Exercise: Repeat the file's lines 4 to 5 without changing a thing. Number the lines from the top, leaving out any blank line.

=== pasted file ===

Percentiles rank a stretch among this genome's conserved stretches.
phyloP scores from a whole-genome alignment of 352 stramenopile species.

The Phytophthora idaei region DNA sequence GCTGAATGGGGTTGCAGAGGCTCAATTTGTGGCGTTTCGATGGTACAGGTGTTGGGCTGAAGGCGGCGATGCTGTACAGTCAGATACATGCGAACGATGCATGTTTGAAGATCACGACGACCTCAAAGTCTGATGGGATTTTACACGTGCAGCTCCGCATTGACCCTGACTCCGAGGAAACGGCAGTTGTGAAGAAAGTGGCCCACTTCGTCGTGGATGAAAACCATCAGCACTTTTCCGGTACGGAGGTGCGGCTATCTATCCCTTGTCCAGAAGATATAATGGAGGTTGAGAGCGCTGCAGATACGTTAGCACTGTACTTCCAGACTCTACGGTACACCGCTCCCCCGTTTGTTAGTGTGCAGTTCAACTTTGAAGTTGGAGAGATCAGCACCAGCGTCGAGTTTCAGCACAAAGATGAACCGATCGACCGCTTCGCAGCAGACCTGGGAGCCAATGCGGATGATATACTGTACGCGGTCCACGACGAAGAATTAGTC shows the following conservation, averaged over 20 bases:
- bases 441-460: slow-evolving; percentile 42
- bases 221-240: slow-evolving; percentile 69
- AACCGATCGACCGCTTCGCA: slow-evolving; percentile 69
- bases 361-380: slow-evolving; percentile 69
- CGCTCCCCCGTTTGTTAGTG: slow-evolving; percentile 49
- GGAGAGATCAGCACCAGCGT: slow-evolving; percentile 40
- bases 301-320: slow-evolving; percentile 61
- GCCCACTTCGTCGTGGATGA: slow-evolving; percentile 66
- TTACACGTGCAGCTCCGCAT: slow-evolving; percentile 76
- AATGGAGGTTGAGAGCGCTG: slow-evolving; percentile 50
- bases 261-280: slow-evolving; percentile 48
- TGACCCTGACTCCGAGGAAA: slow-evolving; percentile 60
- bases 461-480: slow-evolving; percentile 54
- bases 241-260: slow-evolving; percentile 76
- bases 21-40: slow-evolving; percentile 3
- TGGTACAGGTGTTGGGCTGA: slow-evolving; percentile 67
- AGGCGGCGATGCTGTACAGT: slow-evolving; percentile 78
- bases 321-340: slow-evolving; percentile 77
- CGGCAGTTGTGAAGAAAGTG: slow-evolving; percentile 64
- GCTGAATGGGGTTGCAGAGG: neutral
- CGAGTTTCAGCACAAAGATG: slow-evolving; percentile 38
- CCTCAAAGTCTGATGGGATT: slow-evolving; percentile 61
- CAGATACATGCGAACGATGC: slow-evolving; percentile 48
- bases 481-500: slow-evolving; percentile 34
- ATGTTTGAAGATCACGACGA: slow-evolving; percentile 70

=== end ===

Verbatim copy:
- bases 441-460: slow-evolving; percentile 42
- bases 221-240: slow-evolving; percentile 69